'Wish I Was Here' is the most punch-able movie of 2014

Donnerstag, Juli 24, 2014 | by: Mat DeKinder

I had a good friend in college who strangers frequently wanted to punch in the face. It was weird because he could just walk into a party or a bar and someone would become instantly offended by his presence.

He never did anything or said anything that drew any particular attention to himself, but dodging fistfights was always a constant peril with him. I always suspected that some kind of pheromones had to be at play.

Much like my friend, “Wish I Was Here” is a movie you want to punch in the face even though you can’t quite put your finger on why you want to.

It is a well-made and finely-acted movie from writer/director/actor Zach Braff whose previous triple-threat effort “Garden State” still garners a lot of goodwill from many corners, mine included.

This whole thing got off on the wrong foot when Braff took to the crowd-sourcing website Kickstarter to help fund this movie, and got absolutely killed by the entire Internet. Since Kickstarter exists so the masses can bankroll the modest creative dreams of typically unknown artists, a guy with a hit movie and TV show under his belt begging for cash on the site came off as a bit gauche.

In spite of the backlash, Braff got the money to make the movie. Even still, you can feel a weird defensiveness that permeates the whole movie as the camera lingers on crane shots and scenic locations as if Braff is saying, “See? Wasn’t this totally worth the money? See?”

Braff plays Aidan Bloom, a struggling actor whose abrasive charm is suffered with a smile by his way-too-hot wife Sarah (Kate Hudson) and precocious kids Tucker (Pierce Gagnon) and Grace (Joey King).

            Crisis strikes the family when Aidan’s father Gabe (Mandy Patinkin at his Patinkin-ist) stops paying for the kids’ tuition to a private Jewish school in order to pay for his experimental cancer treatment.

Since Sarah is busy toiling away at her soul-crushing office job, Aidan decides he will home-school his kids, with predictably lousy results. As Aidan learns valuable life lessons about becoming a better human being he also takes on the task of reconciling the strained relationship between his father and his socially-reclusive brother Noah (Josh Gad).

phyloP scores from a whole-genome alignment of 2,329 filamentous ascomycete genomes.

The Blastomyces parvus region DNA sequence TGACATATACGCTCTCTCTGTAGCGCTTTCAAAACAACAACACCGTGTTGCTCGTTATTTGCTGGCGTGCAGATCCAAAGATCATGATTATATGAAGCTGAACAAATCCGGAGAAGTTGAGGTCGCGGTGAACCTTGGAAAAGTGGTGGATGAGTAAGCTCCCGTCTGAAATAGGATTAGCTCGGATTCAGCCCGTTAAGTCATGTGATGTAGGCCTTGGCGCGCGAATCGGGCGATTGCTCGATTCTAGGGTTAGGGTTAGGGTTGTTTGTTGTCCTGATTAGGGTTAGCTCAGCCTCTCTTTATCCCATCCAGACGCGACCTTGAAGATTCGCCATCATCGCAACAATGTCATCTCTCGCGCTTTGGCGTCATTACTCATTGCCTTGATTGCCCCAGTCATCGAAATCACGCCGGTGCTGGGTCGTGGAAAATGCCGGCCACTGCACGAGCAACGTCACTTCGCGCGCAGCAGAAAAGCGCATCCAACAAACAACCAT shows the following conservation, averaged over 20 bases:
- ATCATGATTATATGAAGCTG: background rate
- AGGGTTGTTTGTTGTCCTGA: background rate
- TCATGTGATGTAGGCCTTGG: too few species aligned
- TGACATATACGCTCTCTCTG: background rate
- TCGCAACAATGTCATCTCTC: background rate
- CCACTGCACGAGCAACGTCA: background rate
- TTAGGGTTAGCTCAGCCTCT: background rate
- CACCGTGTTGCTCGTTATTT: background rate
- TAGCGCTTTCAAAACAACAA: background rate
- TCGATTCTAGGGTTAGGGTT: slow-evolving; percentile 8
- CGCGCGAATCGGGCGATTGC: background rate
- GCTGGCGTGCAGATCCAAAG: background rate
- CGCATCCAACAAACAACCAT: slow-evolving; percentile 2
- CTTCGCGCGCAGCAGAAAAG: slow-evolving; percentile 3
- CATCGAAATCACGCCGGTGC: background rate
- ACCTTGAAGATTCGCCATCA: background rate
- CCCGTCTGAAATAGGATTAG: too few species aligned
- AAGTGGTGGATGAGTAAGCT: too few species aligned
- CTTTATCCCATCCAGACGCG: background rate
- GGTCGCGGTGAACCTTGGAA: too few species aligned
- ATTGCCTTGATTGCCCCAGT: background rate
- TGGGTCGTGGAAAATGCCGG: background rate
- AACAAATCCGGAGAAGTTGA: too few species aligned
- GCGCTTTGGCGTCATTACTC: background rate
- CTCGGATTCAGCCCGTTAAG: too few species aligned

Every character is given some sort of existential difficulty to overcome as emotional manipulation oozes from every corner of the screen.

While it is a little less focused than “Garden State,” both movies do share a very similar tone. But while deep earnestness and wry naval gazing work while studying a character in his 20s, in “Wish I Was Here” it seems stunted and borderline pathetic to dedicate all this energy to see someone in his late 30s tromping over the same ground. I’m not saying that this level of arrested development doesn’t happen in the real world, I’m just saying that at this point it’s harder to care.

Superficially there is nothing wrong with this movie. It looks great and Braff is a wholly competent filmmaker. I’ve got no beef with any of the performances; there are even some standout turns from Gad (showing some depth and range) and King (this is a kid to keep your eye on).

This movie has its problems to be sure, but I freely admit that I disliked it a lot more than it probably deserved. If “Wish I Was Here” walked into a party I would want to punch it in the face. I guess the explanation here – and for my friend back in the day – is that sometimes the gut can make as compelling an argument as the head. You just go with it.

“Wish I Was Here” is rated R for language and some sexual content.

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